IN a land with too few heroes, a single death can diminish us all.
With Asma Jahangir’s untimely demise, Pakistan lost a fearless warrior for human rights and dignity, while her friends lost a witty and loyal companion who stood by them in good times and bad. A born comic and mimic, Asma often had us in fits of laughter with her brilliant imitations.
I met Asma and her husband Tahir Jahangir — known universally as TJ — in the mid-1970s, shortly before they got married, and we have been friends ever since. In all this time, I had always known Asma to be so full of energy that when she had a bout of cancer surgery a couple of years ago, it came as a huge shock to her family and friends.
Asma never made a big deal about her fame.
But with characteristic courage, she faced her illness and carried on. When she and TJ came with us on an expedition into Sri Lanka’s hill country over a year ago, I expected her to slow down. Not a bit of it: after an exhausting drive from Colombo to the somewhat basic resort situated on a steep hillside near Kandy, she was in fine form, chatting away till late. Early next morning, she was off to Colombo again to attend a meeting.
Oddly, the last time I met her was also in Sri Lanka less than three months ago when she had come to attend a meeting of the South Asia Human Rights organisation that she had helped set up. We had invited friends and their family to a restaurant, and asked Asma to join us. There she was, in the midst of three generations of Jayawardenes, regaling them all with stories, and engaging with them individually.
When she was with friends, she never took herself seriously, or made a big deal about her fame. Until I read all the tributes and condolences that have poured in since her death, I had no idea of the many honours foreign governments and international organisations had bestowed on her.
This recognition was probably useful in ensuring her safety in a country where journalists and human rights activists are routinely beaten up and ‘disappeared’ by shadowy state operatives. Asma’s family and friends were obviously concerned about her security, but she refused to retreat into a bunker mentality.
I recall watching her on one TV chat show when she called generals who staged coups ‘political duffers’ who had no idea about the ground reality of Pakistani politics. While many of us share this view, few have the courage to state it as bluntly. But this diminutive, gutsy woman kept giving us lessons in speaking truth to power.
The establishment mindset she fought against is captured in a recent email I received from a retired colonel. As this was the copy of a letter sent to the editor of this newspaper, and hence meant for publication, I have no qualms in quoting from it:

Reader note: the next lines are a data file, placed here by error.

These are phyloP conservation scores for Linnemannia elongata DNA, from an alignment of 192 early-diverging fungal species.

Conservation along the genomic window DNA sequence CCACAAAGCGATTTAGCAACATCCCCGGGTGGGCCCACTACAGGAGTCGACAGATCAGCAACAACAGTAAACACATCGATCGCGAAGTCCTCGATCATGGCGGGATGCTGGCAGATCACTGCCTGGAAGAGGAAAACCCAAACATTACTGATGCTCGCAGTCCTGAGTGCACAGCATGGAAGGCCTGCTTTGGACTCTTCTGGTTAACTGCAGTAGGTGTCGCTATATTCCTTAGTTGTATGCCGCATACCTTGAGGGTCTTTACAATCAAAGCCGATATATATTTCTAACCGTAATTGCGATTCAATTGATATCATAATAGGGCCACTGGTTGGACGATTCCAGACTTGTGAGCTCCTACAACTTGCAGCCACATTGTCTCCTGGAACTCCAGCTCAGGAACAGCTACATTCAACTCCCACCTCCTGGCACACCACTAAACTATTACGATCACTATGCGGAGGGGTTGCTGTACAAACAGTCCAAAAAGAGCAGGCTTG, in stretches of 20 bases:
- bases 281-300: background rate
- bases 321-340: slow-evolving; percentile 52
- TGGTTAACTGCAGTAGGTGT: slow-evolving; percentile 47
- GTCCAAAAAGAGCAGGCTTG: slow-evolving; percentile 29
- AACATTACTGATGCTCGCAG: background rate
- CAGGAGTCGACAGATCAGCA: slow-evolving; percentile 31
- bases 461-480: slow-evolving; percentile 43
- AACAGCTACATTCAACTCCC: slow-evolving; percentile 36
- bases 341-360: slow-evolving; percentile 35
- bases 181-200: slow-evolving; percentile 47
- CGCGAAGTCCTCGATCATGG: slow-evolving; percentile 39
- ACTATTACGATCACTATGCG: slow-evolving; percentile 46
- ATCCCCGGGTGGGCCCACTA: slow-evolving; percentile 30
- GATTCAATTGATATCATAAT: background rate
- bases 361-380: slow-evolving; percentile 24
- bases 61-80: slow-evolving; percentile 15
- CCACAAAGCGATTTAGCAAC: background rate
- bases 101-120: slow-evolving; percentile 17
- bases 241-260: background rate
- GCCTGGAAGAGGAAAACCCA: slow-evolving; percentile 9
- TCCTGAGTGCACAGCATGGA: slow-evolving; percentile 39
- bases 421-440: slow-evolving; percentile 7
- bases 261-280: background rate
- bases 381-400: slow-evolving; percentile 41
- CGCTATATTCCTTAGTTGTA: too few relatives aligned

“In spite of the (undeservedly) [sic] praise showered upon her by the so called pseudo intellectuals of Pakistan; in spite of the eulogising of her by the Tom Dick and Harries of the paid anti-army media… it would be hypocritical on my part not to say ‘Khas kum jehan pak’.” (The less rubbish, the cleaner the land).
I was rather rude in my reply, reminding him that when he died, nobody but his immediate family would mourn his passing. But the retired officer’s hatred of Asma symbolises the gulf that has opened up between the security establishment and civil society.
As a counterpoint to this vicious little missive, here’s a quote from John Bunyan’s famous 1684 hymn (I have taken the liberty of altering the gender of the original):
“Whoso beset her round/With dismal stories/Do but themselves confound/Her strength the more is/No lion can her fright/She’ll with a giant fight…”
And Asma certainly took on the giants singlehandedly in battles conducted in courtrooms, TV studios, newspaper articles and the streets of Pakistan. Judges, generals and politicians all felt the lash of her righteous tongue as she fought for the rights of the weak and the vulnerable.
Despite her criticism of Benazir Bhutto’s government, the two women remained close friends. In fact, the assassinated prime minister offered Asma a cabinet position on several occasions. She refused because being part of the government would curtail her freedom to criticise it. How many of us would turn down the power and perks of a ministerial portfolio?
No personal tribute to Asma would be complete without a mention of TJ’s supportive role. In a country where men avoid relationships with strong, independent women, TJ stood by Asma when she went to jail, or confronted the state’s security apparatus.
When Benazir Bhutto was assassinated, my late mother’s Christian carer wept and said she and her community had been orphaned. I can imagine her shedding tears at Asma’s death now.
Published in Dawn, February 17th, 2018